Throughout Northern California there's worry about the drought, but did the federal government gamble with out water supply in Folsom Lake?  

Folsom Lake provides water to over a quarter-million people in Granite Bay, Citrus Heights, Fair Oaks, Orangevale and even some of Folsom.

But now it's so low that those in the San Juan Water District are wondering if there's going to be enough to go around.  

District officials who are worried about the drought, and the amount of water being released from Folsom Dam, sent a letter of concern in July to the Bureau of Reclamation, the organization that manages the water. 

It stated, among other things, that the Bureau of Reclamation, " … gambled with our water supply."

"We were very strongly, at that point, encouraging them to pay attention to what was happeing with Folsom, that this year might not be wet," San Juan Water District Manager Shauna Lorance said. 

News10 asked bureau spokesman Louie Moore about that.

"Reclamation operates for a water manager for numerous contractors," Moore said. 

And, so, he says the bureau had to release water for a variety of reasons.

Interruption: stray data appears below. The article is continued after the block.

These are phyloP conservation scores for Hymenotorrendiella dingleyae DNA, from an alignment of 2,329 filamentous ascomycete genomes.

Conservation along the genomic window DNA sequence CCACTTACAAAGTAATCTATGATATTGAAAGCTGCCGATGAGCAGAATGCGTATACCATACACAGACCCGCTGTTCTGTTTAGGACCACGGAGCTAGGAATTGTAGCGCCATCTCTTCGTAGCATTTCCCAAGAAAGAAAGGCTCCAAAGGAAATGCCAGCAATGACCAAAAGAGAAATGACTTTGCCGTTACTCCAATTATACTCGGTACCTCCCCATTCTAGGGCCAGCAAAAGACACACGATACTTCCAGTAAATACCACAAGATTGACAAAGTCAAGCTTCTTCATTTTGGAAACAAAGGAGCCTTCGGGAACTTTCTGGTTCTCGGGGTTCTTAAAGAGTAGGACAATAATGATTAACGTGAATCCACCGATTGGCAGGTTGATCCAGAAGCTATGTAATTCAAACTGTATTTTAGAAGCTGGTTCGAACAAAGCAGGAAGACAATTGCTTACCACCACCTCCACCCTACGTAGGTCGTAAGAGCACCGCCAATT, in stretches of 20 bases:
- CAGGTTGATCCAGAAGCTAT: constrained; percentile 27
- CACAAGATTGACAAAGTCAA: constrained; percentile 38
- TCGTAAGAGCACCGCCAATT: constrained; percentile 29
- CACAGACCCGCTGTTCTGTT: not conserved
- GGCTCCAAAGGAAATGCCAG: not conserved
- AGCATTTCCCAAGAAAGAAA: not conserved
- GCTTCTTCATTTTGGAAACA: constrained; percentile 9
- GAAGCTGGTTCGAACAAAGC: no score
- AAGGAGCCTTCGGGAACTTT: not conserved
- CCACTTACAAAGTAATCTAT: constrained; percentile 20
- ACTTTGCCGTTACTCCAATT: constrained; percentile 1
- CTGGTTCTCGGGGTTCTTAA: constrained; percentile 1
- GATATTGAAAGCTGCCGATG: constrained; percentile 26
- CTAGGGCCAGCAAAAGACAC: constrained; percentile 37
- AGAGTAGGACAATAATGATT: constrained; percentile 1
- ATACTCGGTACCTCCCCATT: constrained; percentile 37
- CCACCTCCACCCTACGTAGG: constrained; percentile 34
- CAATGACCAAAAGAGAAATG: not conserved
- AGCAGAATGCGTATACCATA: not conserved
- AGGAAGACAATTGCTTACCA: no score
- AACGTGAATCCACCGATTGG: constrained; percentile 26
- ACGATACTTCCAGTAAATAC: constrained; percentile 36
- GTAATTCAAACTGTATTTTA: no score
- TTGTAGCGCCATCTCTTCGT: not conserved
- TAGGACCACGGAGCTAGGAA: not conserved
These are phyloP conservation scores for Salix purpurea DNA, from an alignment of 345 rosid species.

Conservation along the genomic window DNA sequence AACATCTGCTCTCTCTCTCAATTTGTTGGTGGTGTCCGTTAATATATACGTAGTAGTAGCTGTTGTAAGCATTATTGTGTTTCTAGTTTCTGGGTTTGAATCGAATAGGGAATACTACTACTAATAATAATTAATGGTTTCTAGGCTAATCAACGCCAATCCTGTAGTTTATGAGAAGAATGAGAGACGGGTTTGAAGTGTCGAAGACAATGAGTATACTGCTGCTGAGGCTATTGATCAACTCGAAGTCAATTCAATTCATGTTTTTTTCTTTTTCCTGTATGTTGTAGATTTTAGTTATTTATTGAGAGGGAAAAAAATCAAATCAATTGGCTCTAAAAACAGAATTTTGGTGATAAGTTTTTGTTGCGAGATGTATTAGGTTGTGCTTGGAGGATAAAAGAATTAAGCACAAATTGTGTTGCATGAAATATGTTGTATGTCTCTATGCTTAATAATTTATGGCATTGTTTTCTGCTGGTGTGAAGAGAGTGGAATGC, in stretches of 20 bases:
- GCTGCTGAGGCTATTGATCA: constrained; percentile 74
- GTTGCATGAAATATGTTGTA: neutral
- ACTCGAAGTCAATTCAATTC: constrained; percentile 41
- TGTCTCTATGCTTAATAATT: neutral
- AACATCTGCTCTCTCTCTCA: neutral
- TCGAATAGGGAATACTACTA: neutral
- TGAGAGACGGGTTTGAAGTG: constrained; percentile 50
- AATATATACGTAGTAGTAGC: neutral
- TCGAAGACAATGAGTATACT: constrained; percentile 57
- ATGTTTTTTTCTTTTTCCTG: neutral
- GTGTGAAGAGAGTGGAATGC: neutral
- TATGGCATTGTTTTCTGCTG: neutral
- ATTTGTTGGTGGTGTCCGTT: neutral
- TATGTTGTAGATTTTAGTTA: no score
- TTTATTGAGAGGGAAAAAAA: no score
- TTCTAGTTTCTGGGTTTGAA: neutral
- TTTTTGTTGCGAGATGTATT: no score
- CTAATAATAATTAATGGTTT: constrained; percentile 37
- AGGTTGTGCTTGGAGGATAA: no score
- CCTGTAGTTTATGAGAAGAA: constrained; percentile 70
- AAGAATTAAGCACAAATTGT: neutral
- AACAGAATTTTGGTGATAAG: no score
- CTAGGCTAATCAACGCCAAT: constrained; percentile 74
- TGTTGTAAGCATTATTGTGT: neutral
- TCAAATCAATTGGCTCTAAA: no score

Moore said the agency recognized a drought was possible, but he said managers had no idea a high pressure system would hang over the region for 13 months and create one of the worst droughts ever recorded.

However, News10 found that from July through August of last year the bureau released as much water as is currently in Folsom Lake now.

The bureau's main concern is making sure there is enough water for the 300,000 people who depend on the lake's water storage. 

Lorance and Moore said the Bureau of Reclamation, the water district and other water users are currently working together to come up with a long-term management plan at Folsom Lake.

-- News10 contributed to this report.

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